Triassic Diversity Revealed by a Nibbling Prehistoric Herbivore

According to the University of Birmingham study, a Triassic herbivore notable for its purported resemblance to a modern-day ostrich had an altogether different way to feeding than previously imagined.

The Triassic Epoch is the earliest period of the Mesozoic Era in geologic time. It began 252 million years ago, at the conclusion of the Permian Period, and lasted until 201 million years ago, when the Jurassic Period took its place.

The new finding demonstrates a considerably greater range of herbivore activity than previously thought throughout the Triassic epoch.

The species, known as Effigia, was roughly the size of a gazelle and lived around 205 million years ago in North America. Its fossil remains were discovered at the Ghost Ranch Quarry in New Mexico in the 1940s, but paleontologists didn’t fully characterize the material until 2006.

The Triassic Period represented the start of dramatic changes in the Mesozoic Era, especially in the distribution of continents, the emergence of life, and the geographic spread of living creatures.

The bones were in terrible condition at the quarry, with the cranium, in particular, being severely distorted, making proper reconstruction difficult. Early examination of the specimen led to the conclusion that it belonged to a group of reptiles that included crocodylians and birds and flourished throughout the Triassic epoch.

Effigia’s lightweight body lengthened neck, wide eyes, and beak resembled those of a modern-day ostrich, leading experts to suspect the species ate plant material from the ground.

The proportional significance of terrestrial animals increased throughout the Triassic Period’s comeback of life. The first dinosaurs appeared, heralding the great radiation that would characterize this group during the Jurassic and Cretaceous periods.

The herbivores we already recognize in the Triassic period fed either by digging for roots, such as the pig-like aetosaurs, or reaching for leaves high up in the treetops, like the long-necked sauropods. These two-legged browsers with a weak bite are unique to this period and show a previously unrecognized diversity among the herbivores of this period.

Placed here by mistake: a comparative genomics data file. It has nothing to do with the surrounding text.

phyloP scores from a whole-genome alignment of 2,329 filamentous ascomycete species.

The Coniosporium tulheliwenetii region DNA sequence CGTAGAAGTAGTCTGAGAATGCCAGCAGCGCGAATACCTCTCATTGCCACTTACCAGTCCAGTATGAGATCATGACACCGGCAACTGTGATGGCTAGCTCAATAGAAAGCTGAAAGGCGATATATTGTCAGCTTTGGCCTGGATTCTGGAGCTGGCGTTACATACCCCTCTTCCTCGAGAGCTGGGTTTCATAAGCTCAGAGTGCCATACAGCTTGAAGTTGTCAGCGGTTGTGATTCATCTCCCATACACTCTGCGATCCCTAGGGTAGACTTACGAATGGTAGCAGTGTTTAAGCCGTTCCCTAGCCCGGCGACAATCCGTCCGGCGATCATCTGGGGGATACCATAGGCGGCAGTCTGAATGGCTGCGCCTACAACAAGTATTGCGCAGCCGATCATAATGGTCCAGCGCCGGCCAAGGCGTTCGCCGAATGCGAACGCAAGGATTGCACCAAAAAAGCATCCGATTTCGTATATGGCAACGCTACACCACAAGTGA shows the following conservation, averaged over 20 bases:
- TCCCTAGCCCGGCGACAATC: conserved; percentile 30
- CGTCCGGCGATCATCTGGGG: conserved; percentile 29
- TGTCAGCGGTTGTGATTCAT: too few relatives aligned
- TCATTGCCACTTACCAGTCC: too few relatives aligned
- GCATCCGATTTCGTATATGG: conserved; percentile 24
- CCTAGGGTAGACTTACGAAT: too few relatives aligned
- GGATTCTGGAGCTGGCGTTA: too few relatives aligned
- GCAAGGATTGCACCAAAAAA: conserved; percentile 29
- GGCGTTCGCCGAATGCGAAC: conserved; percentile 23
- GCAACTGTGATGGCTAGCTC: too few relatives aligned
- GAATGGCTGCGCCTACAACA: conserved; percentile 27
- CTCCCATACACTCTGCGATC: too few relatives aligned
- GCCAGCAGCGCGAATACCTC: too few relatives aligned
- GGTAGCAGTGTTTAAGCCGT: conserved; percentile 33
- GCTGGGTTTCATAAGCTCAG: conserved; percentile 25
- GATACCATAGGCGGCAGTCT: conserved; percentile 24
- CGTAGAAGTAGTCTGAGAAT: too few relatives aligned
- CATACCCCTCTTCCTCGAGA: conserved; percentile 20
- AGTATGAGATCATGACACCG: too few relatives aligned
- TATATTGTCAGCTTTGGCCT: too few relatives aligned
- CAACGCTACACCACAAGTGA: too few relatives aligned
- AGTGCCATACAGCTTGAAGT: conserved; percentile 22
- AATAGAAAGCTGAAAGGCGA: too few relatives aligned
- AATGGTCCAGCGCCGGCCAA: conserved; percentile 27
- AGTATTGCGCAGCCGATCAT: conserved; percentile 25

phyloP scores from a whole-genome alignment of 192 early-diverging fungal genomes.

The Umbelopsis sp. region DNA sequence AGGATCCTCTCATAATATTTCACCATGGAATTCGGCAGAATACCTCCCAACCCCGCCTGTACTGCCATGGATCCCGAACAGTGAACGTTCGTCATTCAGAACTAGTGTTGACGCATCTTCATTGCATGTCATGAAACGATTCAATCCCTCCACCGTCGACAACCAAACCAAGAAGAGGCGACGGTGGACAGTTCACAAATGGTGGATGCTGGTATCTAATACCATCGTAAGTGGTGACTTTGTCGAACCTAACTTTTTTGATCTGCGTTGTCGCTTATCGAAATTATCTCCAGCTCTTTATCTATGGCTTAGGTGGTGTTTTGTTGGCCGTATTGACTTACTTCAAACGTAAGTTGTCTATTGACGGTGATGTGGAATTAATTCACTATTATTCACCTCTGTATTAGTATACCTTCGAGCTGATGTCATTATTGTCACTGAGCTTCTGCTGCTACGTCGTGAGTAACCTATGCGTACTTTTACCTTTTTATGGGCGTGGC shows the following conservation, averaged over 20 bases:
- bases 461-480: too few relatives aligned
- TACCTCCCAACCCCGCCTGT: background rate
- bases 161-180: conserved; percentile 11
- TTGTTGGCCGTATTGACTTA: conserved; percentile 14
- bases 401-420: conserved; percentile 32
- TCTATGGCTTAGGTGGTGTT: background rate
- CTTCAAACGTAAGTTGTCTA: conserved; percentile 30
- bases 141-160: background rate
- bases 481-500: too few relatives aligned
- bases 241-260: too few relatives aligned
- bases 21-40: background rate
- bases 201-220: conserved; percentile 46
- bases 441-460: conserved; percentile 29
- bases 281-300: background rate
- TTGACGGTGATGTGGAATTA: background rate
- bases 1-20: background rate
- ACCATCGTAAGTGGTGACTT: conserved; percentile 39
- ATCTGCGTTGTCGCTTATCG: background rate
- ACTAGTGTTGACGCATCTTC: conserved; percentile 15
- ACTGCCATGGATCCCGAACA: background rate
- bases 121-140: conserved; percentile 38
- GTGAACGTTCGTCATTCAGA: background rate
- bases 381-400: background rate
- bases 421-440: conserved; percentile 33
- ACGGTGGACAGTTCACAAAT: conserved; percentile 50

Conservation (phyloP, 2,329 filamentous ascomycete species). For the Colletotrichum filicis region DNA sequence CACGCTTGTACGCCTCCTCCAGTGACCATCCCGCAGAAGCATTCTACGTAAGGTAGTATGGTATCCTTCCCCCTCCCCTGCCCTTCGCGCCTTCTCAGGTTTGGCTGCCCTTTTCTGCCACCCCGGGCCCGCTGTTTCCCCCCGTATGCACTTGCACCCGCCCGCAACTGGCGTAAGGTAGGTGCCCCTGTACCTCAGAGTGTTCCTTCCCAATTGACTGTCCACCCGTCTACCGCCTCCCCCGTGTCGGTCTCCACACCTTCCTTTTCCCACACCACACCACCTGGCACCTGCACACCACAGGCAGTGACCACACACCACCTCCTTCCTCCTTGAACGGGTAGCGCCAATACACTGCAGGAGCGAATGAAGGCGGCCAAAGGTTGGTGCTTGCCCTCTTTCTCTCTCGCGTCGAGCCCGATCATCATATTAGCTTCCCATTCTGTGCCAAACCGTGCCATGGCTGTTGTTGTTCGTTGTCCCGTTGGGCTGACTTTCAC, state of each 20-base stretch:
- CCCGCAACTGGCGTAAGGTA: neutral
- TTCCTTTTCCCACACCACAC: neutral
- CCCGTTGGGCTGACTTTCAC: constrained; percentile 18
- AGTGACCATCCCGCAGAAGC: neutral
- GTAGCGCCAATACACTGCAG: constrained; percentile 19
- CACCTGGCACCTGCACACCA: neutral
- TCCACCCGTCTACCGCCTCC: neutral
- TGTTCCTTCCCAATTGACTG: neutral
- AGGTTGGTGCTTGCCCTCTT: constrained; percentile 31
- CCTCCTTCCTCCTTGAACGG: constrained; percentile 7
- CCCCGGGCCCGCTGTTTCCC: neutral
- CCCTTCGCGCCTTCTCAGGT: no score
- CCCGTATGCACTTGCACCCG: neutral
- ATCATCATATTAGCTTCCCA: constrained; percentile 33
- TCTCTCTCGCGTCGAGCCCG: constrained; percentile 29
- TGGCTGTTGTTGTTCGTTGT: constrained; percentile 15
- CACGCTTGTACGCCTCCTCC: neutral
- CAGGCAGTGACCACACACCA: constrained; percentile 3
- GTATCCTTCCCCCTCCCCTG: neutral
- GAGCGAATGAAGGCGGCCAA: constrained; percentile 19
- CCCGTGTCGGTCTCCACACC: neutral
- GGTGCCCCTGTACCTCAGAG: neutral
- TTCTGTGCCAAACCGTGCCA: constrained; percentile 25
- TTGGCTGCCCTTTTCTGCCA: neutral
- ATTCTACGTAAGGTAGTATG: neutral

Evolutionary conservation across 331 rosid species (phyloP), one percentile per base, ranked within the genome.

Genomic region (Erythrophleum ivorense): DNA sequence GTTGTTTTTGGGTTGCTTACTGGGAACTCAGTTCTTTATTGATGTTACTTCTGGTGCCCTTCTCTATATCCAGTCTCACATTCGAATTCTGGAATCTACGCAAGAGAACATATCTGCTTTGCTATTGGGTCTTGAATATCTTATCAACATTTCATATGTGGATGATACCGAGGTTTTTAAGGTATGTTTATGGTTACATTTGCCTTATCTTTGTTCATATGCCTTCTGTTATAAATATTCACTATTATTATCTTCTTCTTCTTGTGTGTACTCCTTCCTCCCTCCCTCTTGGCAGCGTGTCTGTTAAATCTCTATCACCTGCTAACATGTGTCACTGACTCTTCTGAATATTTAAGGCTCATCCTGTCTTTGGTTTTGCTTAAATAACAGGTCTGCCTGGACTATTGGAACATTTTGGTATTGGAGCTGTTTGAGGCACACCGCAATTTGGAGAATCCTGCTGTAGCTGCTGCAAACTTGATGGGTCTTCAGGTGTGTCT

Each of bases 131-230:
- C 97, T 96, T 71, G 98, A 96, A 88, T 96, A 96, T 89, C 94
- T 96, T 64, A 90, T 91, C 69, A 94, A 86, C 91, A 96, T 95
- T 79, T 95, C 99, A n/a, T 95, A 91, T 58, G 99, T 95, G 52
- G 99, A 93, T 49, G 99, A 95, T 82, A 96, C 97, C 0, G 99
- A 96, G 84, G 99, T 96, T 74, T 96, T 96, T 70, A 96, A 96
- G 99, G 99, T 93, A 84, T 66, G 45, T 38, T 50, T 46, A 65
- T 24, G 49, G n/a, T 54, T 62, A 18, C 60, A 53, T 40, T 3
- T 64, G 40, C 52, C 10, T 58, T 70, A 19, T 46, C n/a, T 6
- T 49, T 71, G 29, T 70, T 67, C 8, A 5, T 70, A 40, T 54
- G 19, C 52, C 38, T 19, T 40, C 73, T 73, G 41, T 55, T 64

Dr. Jordan Bestwick

Reptiles increased in diversity and number, and the first dinosaurs appeared, heralding the great radiation that would characterize this group during the Jurassic and Cretaceous periods.

However, fresh research from the University of Birmingham has found that this animal was most likely a completely different form of herbivore than previously assumed.

The research was published in The Anatomical Record in collaboration with specialists from the University of Bristol, University College London, University of York, Virginia Tech, and the Natural History Museum.

New CT scans of Effigia’s skull revealed a significantly more precise reconstruction of the animal, according to the researchers. New information regarding the morphology of the skull was discovered, including a more rounded, bulbous brain cavity and curving upper and lower jaws.

The beak of an Effigia is more concave than that of an ostrich, with jaws that open and close like a pair of shears.

The researchers utilized this data to simulate the consequences of various stresses on the skull, such as what happens when the animal pecks at the ground.

The researchers predicted that Effigia’s skull would have broken based on the stresses the skull would have to bear in order to eat via pecking. Instead, experts believe the animal would prefer to use its teeth to cut off and munch soft plant material like new shoots or ferns.

The three-foot-long (one-meter-long) Eozostrodon was one of the earliest genuine mammals. The shrew-like creature lay eggs yet drank the milk of its young mother.

The two-footed predator Coelophysis, which grew up to 9 feet (2.7 meters) long, weighed up to a hundred pounds (45 kilograms), and dined on tiny reptiles and amphibians, was one of the earliest dinosaurs. It first appeared some 225 million years ago. Plateosaurus, a 27.5-foot-long (8-meter-long) herbivore, appeared a few million years later.

Lead researcher, Dr. Jordan Bestwick, said: “The herbivores we already recognize in the Triassic period fed either by digging for roots, such as the pig-like aetosaurs, or reaching for leaves high up in the treetops, like the long-necked sauropods. These two-legged browsers with a weak bite are unique to this period and show a previously unrecognized diversity among the herbivores of this period.”